There are actually many forms of warnings and disciplinary procedures in the
workplace, so remember when reading this article that you will
always need to refer to the policies at your workplace and your
individual situation. It can be hard to tell when a warning is just
that or a symptom of something more, or even if you have actually
been officially warned.
A warning doesn't have to be in writing
In fact, the first stage in many disciplinary procedures is an
"informal chat" with your supervisor or manager. This is most
often the case with so-called 'minor' things, such as small
mistakes, a slip in performance, or unexplained lateness. It may
well be noted for later and so should definitely not be ignored,
especially if it happens more than once.
A warning should never be a surprise
Whether you've had the "informal chat" or skipped straight to a
more serious step, you should always have been given a fair chance
to review the evidence against you and present your own version of
events during an investigation. The reasons for the warning
and any conditions attached to it should be clearly explained to
you and a copy of the warning given to you (when it is a written
You also have the right to have your side of the story recorded
in your file, and to have a trusted friend, co-worker, Union
delegate or legal representative with you in any proceedings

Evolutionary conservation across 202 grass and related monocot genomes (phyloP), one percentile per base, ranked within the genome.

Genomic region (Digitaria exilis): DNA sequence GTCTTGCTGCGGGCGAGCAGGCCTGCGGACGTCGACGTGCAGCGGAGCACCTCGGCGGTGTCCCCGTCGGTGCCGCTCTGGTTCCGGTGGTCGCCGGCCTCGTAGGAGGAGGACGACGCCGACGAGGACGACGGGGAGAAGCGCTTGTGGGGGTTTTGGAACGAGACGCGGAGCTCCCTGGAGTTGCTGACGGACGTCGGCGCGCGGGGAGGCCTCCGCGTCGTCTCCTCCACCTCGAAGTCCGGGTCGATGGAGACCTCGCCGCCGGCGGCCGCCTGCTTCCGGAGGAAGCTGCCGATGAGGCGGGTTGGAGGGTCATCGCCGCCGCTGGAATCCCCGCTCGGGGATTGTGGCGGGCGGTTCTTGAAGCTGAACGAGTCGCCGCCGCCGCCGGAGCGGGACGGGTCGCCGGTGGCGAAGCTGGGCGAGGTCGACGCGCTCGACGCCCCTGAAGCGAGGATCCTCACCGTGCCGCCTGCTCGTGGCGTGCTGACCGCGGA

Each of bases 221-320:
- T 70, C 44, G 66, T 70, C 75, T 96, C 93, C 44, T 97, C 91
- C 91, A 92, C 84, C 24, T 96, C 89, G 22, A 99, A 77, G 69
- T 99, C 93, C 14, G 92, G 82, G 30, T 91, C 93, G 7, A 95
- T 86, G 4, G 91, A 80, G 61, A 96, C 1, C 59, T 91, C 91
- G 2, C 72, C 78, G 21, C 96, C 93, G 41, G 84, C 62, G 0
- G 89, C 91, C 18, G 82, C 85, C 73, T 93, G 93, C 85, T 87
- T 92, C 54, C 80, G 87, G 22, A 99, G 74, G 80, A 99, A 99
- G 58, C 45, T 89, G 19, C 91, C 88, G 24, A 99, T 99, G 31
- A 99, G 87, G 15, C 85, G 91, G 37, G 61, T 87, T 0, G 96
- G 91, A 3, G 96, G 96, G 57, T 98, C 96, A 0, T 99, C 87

including meetings with the supervisor or manager, even during the
investigation or informal stages. You shouldn't feel
pressured to sign or acknowledge the warning, especially if you
feel it is unfair.
All warnings will be recorded on your file
They will be taken into account in future issues, and sometimes
contribute to a 'final' warning, which signifies a kind of 'last
chance'. Warnings may also come with conditions such as a
monitoring period or performance management.
If you disagree with a warning you can contest it
You are entitled to seek legal advice or initiate a dispute
about any warnings if you think they are incorrect or unfair.
You can follow the dispute resolution procedure at your workplace
and/or speak to a lawyer about your options. A lawyer can
help you with internal dispute resolution as well as actions before
Fair Work Australia or the Equal Opportunity Commission, and will
be able to point you in the best direction for your
For example, if you have many warnings for things other people
get away with, you might have a claim for discrimination or adverse
action. It is always advisable to formulate a written
response to the warning and send it to the employer. This may
become your future defence in disciplinary proceedings or to
further warnings in the workplace which may eventually lead to
Unfortunately, warnings are not "one-size-fits-"all. If
you are unsure in any way about where you stand, it is best to seek
legal advice. Today's blog writer, Andersons Senior Associate, Sorna
Nachiappan is a highly experienced Industrial and Employment
Law solicitor in the Andersons IR Department. Feel free to get
in touch for advice or assistance.
Please note, this Blog is posted in Adelaide, South
Australia. It relates to Australian Federal legislation.